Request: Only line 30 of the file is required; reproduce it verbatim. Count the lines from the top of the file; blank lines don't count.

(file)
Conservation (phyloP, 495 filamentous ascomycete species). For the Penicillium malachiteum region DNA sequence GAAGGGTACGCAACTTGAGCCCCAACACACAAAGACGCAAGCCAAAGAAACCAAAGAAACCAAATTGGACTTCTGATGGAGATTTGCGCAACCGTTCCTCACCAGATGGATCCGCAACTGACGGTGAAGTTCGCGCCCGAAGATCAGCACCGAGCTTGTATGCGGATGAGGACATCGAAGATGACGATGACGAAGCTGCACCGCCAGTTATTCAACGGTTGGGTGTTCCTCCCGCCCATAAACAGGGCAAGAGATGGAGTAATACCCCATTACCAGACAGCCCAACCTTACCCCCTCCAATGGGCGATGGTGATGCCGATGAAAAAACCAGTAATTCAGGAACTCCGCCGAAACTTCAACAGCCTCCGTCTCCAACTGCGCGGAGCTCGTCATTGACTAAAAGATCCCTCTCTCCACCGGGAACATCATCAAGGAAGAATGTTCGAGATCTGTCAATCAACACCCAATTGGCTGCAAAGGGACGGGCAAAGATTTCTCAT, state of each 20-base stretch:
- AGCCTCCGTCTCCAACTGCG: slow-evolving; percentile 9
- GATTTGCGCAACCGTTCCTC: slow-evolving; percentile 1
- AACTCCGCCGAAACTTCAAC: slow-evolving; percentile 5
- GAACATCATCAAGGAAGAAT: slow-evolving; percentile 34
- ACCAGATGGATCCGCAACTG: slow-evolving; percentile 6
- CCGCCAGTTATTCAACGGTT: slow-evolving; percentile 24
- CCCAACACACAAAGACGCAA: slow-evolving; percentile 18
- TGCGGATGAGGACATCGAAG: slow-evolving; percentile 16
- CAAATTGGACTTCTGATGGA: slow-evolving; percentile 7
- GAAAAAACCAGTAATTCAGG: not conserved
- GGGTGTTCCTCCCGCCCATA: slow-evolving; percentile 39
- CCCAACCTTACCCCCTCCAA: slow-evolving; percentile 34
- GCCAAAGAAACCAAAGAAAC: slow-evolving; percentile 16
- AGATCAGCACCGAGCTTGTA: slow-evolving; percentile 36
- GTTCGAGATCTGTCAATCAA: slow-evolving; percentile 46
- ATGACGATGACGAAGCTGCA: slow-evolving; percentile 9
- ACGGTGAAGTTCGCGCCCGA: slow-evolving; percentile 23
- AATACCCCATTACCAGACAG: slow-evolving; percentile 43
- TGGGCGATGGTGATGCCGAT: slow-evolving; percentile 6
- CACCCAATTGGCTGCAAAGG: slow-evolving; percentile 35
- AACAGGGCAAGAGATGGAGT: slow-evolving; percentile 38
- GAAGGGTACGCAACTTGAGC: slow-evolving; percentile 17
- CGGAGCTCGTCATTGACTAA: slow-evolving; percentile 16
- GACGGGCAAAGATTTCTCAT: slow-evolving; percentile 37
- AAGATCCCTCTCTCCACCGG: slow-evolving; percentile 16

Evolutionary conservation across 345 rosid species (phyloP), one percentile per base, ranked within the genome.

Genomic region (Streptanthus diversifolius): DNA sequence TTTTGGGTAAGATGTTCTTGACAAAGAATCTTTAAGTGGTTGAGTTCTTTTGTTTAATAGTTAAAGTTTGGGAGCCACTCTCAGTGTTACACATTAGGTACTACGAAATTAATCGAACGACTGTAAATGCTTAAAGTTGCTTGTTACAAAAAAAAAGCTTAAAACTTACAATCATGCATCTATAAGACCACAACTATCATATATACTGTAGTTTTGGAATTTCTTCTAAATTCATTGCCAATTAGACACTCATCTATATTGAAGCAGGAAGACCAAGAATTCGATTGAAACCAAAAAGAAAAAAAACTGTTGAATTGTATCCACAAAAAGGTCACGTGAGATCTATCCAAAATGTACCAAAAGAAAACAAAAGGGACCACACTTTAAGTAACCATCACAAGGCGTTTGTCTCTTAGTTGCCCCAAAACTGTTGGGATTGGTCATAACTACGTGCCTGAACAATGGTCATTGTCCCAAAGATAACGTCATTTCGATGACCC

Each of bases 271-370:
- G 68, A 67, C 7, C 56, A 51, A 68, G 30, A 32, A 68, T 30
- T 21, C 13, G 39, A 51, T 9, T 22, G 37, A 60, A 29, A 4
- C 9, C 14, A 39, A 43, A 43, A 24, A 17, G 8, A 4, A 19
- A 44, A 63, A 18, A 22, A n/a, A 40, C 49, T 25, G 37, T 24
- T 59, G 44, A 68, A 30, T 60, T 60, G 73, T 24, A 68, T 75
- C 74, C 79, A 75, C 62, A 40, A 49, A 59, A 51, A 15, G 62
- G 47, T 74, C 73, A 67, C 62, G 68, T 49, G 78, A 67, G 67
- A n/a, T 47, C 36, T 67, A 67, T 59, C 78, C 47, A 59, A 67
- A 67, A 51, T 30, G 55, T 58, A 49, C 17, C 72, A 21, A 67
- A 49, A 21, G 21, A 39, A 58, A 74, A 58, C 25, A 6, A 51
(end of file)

- G 68, A 67, C 7, C 56, A 51, A 68, G 30, A 32, A 68, T 30